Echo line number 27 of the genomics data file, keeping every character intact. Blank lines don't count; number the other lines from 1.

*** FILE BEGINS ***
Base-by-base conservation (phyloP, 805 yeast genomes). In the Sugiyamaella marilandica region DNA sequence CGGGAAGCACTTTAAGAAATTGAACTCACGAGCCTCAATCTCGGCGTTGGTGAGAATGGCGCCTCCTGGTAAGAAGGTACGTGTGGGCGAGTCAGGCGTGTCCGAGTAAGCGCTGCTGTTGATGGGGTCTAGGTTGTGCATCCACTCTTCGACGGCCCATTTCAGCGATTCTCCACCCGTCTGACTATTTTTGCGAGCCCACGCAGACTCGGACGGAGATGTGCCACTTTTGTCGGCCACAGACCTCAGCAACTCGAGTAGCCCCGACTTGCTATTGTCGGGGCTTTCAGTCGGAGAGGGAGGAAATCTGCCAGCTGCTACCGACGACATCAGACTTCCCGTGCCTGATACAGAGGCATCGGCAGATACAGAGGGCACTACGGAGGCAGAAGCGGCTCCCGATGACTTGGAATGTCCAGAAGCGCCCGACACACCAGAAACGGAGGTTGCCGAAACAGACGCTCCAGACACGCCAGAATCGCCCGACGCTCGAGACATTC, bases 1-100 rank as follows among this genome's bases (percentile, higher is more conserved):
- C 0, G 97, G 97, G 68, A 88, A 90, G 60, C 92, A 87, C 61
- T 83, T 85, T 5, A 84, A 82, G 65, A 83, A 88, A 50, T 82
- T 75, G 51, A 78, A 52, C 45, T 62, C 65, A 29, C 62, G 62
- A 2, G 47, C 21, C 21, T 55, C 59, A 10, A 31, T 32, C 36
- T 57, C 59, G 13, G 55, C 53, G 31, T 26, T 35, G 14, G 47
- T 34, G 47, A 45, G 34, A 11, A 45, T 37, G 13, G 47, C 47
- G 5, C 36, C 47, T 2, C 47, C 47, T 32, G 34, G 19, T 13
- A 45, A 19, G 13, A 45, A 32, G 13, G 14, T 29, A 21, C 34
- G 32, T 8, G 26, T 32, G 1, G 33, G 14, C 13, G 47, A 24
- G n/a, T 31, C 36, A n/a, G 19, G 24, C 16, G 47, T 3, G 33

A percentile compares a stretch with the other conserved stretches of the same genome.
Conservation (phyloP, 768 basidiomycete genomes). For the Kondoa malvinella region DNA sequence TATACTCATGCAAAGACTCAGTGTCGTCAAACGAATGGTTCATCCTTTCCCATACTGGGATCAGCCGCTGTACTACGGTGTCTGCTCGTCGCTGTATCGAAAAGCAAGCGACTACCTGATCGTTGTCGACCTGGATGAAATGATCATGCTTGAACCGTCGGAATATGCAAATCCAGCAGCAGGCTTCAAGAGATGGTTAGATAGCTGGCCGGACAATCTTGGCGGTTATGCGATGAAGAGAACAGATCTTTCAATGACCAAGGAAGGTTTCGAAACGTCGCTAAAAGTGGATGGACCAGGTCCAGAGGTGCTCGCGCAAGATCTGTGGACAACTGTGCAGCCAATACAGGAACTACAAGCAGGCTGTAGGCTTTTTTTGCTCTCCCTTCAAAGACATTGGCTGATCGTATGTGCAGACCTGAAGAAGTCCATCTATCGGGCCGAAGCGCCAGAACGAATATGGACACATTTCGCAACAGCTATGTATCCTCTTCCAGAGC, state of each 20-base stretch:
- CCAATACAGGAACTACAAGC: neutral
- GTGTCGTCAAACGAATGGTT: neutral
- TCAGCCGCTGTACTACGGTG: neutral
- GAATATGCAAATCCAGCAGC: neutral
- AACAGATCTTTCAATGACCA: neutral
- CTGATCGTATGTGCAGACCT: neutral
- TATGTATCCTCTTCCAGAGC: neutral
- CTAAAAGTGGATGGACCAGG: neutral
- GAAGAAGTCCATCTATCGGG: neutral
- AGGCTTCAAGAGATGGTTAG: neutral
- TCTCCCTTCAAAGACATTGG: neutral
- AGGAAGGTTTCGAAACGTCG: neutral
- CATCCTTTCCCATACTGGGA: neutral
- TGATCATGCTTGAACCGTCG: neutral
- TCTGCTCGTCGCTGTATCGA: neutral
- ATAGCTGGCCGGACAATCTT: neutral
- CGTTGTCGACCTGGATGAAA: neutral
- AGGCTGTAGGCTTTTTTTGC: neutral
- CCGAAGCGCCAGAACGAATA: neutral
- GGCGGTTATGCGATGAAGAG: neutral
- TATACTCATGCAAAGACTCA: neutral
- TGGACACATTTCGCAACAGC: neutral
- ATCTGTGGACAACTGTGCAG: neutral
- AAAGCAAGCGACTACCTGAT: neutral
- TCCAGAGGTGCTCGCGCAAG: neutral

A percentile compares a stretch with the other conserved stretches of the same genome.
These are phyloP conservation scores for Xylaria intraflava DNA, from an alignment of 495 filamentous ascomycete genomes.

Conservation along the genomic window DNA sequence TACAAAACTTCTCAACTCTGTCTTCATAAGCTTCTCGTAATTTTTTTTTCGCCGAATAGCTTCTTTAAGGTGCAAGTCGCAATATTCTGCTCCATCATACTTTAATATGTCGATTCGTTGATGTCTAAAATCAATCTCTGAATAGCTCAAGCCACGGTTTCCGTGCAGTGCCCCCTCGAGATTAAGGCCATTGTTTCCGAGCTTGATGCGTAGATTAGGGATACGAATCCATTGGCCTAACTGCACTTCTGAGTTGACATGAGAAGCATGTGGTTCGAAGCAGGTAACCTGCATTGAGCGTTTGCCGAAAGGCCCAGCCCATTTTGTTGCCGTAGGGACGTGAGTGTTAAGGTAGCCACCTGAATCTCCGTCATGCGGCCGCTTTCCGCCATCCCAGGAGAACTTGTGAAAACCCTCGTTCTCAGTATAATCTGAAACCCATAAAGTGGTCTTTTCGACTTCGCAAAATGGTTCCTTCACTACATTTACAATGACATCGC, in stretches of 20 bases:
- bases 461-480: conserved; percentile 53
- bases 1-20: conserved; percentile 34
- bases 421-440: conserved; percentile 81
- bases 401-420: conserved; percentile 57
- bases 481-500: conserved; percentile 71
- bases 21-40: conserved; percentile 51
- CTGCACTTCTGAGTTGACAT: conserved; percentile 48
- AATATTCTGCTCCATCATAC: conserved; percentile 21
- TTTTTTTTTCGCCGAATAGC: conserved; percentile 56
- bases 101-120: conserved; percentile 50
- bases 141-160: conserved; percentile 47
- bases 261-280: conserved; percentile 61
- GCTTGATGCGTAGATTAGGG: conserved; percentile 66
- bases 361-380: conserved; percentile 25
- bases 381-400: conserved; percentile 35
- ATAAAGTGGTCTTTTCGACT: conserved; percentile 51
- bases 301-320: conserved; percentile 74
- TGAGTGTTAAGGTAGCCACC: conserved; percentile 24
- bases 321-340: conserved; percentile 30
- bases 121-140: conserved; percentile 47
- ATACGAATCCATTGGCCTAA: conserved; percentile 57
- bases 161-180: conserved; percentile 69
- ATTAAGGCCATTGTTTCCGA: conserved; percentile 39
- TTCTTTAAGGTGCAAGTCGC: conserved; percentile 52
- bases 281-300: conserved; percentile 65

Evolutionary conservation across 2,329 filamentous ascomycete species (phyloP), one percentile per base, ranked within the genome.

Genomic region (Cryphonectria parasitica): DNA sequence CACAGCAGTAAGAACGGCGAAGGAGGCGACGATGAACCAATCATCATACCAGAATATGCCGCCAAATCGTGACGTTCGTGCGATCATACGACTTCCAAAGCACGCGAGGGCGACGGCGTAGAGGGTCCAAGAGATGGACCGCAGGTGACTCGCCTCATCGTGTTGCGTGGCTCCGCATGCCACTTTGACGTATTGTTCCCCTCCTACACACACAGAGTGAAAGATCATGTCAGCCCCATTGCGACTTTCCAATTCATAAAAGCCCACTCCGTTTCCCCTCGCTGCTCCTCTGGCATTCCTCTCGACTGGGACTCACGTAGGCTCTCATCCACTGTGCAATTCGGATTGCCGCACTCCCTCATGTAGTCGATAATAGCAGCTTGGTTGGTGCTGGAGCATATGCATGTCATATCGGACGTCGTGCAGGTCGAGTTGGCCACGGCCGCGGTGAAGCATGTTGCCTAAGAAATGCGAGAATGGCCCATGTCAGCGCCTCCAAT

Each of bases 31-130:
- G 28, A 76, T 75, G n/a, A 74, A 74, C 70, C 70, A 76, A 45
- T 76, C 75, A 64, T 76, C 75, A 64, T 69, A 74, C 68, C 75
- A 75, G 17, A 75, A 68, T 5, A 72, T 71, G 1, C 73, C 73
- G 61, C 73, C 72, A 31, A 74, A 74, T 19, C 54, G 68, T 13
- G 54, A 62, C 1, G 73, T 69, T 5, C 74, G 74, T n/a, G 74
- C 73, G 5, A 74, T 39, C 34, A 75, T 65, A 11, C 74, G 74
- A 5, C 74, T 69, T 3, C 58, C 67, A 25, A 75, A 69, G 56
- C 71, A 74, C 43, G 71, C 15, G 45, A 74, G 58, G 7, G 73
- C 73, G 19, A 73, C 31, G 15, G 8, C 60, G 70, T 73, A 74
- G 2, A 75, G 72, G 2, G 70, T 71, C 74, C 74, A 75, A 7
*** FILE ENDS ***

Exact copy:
- TGATCATGCTTGAACCGTCG: neutral